Category Archives: Science and Technology

The Breakthrough Junior Challenge offers $250,000 prize for a student with a great science or math idea

The Breakthrough Junior Challenge is

an annual global competition for students to inspire creative thinking about science. Students ages 13 to 18 from countries across the globe are invited to create and submit original videos (3 minutes in length maximum) that bring to life a concept or theory in the life sciences, physics or mathematics. The submissions are judged on the student’s ability to communicate complex scientific ideas in engaging, illuminating, and imaginative ways. The Challenge is organized by the Breakthrough Prize Foundation.

If your video is selected as the winner, you will receive a $250,000 college scholarship, $50,000 prize for your teacher, and $100,000 for your school’s laboratory facilities. In addition, a get a free trip for you and a parent or guardian to receive your award at the live televised Breakthrough Prize Ceremony in November of 2018 (date to be announced).

Here is a video about the competition:

The competition began on April 1, 2018 and will end on July 1, 2018 at 11:59 pm PDT. This video describes the registration process:

Check the Breakthrough Junior Challenge website and FAQ for further details.

Videos: TESS to search nearby stars for exoplanets + Using AI to find exoplanets

The space telescope TESS (Transiting Exoplanet Survey Satellite) is set to be launched on April 16th on a SpaceX Falcon 9 rocket. TESS will continue the hunt for planets orbiting other stars as the Kepler exoplanet hunter‘s mission comes to an end.

NASA Prepares to Launch Next Mission to Search Sky for New Worlds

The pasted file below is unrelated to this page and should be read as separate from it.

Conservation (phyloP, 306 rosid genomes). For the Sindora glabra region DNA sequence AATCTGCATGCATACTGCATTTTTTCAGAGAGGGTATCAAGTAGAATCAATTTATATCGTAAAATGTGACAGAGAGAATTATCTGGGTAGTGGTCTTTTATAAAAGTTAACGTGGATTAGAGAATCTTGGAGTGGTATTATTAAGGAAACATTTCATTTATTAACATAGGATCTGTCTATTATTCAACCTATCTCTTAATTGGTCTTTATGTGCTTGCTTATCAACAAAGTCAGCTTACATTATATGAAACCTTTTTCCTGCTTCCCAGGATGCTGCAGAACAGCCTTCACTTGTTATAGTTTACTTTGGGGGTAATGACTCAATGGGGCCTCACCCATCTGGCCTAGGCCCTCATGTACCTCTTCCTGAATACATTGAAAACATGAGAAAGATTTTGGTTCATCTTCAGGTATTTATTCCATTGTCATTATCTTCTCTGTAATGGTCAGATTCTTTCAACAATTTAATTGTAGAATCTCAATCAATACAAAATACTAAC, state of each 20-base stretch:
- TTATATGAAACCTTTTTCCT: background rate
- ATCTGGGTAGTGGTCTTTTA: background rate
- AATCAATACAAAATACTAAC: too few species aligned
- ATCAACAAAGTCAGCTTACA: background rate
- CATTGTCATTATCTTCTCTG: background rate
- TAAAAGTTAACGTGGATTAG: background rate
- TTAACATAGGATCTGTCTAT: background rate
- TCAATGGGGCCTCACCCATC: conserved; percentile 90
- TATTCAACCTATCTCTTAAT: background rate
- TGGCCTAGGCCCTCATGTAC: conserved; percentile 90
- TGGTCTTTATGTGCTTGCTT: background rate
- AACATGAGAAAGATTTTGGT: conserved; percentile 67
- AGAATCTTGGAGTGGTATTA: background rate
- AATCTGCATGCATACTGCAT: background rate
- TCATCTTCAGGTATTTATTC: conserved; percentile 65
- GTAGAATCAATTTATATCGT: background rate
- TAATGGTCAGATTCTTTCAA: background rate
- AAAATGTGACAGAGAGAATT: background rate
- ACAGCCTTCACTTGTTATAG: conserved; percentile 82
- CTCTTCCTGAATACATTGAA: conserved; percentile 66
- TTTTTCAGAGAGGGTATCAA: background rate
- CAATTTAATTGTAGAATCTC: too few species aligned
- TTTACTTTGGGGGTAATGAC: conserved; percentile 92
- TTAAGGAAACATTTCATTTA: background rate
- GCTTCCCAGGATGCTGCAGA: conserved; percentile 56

NASA’s Transiting Exoplanet Survey Satellite (TESS) is undergoing final preparations in Florida for its April 16 launch to find undiscovered worlds around nearby stars, providing targets where future studies will assess their capacity to harbor life.

“One of the biggest questions in exoplanet exploration is: If an astronomer finds a planet in a star’s habitable zone, will it be interesting from a biologist’s point of view?” said George Ricker, TESS principal investigator at the Massachusetts Institute of Technology (MIT) Kavli Institute for Astrophysics and Space Research in Cambridge, which is leading the mission. “We expect TESS will discover a number of planets whose atmospheric compositions, which hold potential clues to the presence of life, could be precisely measured by future observers.”

On March 15, the spacecraft passed a review that confirmed it was ready for launch. For final launch preparations, the spacecraft will be fueled and encapsulated within the payload fairing of its SpaceX Falcon 9 rocket.

TESS will launch from Space Launch Complex 40 at Cape Canaveral Air Force Station in Florida. With the help of a gravitational assist from the Moon, the spacecraft will settle into a 13.7-day orbit around Earth. Sixty days after launch, and following tests of its instruments, the satellite will begin its initial two-year mission.

At a press conference at NASA Headquarters in Washington, D.C., astrophysics experts discussed the upcoming launch of NASA’s next planet hunter, the Transiting Exoplanet Survey Satellite (TESS).